MBA competition

We used a similar approach for MBA students, preparing them for a worldwide competition. By comparison, here the graduate students assumed the role of venture capitalists, and we assembled a nine-person preparatory team. Of these mentors, one-third were entrepreneurs, one-third were practicing financiers and the remaining were intellectual property law specialists. As opposed to framing value propositions, the MBAs were led through successive 60-minute practice sessions to hone their analytical and negotiating skills.

An advisory team, rather than single specialist, created a different dynamic, given the wide range of perspectives around the table. Having more people on hand also enabled us to do more accurate role-playing, and mimic what might happen in real time. This proved particularly effective, as some of the exact scenarios we practiced actually came up during the competition.

Whether for an existing business or future executive development, it’s not a matter of skill-set building, but rather blending the right personalities and attitudes. I want people who enjoy sharing both the responsibility and the glory of success. If a team is going to work well, people have to respect what each member does and they have to be willing to support each member.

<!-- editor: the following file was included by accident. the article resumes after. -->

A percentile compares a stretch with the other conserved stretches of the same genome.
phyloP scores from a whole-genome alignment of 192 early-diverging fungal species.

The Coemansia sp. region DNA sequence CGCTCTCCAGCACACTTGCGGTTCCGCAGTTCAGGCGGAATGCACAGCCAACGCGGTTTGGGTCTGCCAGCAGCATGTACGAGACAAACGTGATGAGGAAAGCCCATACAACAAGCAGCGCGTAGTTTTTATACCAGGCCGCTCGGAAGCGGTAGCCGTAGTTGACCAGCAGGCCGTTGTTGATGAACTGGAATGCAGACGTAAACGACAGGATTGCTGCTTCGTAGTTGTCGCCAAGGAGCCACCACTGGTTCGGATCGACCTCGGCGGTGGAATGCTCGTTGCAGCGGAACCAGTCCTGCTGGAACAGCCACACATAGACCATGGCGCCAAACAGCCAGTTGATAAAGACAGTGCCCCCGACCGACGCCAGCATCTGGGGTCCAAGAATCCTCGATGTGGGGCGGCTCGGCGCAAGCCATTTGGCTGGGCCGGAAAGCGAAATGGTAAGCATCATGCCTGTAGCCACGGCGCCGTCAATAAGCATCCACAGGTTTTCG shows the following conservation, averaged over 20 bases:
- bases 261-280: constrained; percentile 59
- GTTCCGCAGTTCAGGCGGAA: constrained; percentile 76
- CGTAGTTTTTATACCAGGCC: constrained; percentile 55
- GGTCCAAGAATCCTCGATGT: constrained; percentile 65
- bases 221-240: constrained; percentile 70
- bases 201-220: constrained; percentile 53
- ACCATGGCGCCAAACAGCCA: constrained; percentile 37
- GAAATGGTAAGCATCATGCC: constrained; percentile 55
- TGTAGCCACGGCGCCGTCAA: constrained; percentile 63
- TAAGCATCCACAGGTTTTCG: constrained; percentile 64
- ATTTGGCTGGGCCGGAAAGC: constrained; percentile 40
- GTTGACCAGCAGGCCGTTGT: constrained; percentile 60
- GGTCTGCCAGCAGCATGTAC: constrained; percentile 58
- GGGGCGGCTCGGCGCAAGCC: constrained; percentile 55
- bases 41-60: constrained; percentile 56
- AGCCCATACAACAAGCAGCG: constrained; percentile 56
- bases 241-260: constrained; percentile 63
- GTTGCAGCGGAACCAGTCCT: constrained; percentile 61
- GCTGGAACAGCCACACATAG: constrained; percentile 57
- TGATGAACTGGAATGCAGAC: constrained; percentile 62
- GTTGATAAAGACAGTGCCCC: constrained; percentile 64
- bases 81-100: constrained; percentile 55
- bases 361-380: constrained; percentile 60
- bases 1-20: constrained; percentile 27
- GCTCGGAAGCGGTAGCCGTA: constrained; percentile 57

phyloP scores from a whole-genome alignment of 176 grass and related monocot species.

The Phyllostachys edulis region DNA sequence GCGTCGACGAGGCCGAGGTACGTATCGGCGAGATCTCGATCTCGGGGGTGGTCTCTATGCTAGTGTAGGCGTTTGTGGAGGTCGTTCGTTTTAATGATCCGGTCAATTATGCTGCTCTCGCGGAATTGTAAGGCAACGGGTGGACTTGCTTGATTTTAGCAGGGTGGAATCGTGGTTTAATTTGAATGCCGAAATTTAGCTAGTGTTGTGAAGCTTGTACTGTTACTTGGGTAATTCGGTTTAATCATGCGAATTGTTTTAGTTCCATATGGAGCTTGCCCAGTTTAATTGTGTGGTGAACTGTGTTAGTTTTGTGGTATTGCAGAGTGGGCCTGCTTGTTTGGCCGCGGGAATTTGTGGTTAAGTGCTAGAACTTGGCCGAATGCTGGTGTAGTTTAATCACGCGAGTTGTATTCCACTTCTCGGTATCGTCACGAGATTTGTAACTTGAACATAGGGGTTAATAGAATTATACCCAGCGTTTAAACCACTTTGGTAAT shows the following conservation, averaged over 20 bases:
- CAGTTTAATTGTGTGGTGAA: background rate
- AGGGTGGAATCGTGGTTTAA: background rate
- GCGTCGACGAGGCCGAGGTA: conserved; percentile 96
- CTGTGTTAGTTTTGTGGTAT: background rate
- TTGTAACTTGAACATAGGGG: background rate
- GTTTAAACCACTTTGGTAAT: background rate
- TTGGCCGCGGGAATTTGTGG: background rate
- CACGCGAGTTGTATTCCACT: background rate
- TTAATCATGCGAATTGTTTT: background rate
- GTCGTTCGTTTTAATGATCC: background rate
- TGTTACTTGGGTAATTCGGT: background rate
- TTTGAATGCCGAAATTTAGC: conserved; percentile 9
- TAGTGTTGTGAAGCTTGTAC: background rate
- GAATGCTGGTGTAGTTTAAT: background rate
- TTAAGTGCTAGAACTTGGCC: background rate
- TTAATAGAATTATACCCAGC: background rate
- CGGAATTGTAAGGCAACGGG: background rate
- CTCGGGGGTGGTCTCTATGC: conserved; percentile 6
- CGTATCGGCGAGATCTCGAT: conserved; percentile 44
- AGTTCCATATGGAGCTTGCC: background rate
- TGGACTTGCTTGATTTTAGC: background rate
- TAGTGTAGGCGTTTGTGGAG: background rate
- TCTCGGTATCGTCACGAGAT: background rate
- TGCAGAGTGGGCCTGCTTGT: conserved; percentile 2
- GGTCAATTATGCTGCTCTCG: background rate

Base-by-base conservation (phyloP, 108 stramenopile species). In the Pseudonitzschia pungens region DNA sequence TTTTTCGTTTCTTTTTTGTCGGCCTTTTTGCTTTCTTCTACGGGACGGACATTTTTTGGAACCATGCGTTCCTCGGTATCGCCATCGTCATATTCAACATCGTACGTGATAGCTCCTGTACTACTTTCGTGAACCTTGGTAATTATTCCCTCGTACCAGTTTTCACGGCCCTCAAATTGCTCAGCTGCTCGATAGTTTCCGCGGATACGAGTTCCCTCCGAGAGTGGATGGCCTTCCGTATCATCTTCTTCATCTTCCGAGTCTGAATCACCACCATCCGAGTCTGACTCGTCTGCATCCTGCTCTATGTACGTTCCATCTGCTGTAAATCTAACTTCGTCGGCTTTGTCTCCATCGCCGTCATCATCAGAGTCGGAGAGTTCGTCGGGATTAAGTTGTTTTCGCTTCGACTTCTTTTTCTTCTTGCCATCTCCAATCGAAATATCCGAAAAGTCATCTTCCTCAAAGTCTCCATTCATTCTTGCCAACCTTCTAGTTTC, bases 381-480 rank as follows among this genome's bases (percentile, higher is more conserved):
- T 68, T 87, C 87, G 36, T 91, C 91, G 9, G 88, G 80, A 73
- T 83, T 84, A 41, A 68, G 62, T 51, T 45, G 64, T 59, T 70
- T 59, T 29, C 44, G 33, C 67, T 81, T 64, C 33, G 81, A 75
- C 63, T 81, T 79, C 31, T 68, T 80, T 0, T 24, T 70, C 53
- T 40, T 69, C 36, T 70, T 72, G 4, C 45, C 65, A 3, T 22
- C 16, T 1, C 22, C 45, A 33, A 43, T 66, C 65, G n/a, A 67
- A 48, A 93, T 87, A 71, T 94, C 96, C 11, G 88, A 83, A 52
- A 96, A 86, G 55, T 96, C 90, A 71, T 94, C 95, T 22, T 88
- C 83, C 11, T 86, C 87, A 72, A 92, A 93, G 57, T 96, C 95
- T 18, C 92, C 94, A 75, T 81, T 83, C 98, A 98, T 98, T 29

Who should be on your next team? This should be a part of your networking. You should be on the lookout for people who can augment what you do and bring to the table what you don’t have, so you can offer more. Energetically blend doers and thinkers as necessary, too.

It’s also vital to take detailed notes on both the personnel and the process, in terms of what’s working and what might need to be tweaked, and to share them openly.

Finally, the best teams should be focused, and positioned for consistent, long-term success, and not bothered by any early stumbles encountered.


Greg Stoller is a senior lecturer, and is actively involved in building entrepreneurship, experiential learning and international business programs at Boston University’s Questrom School of Business.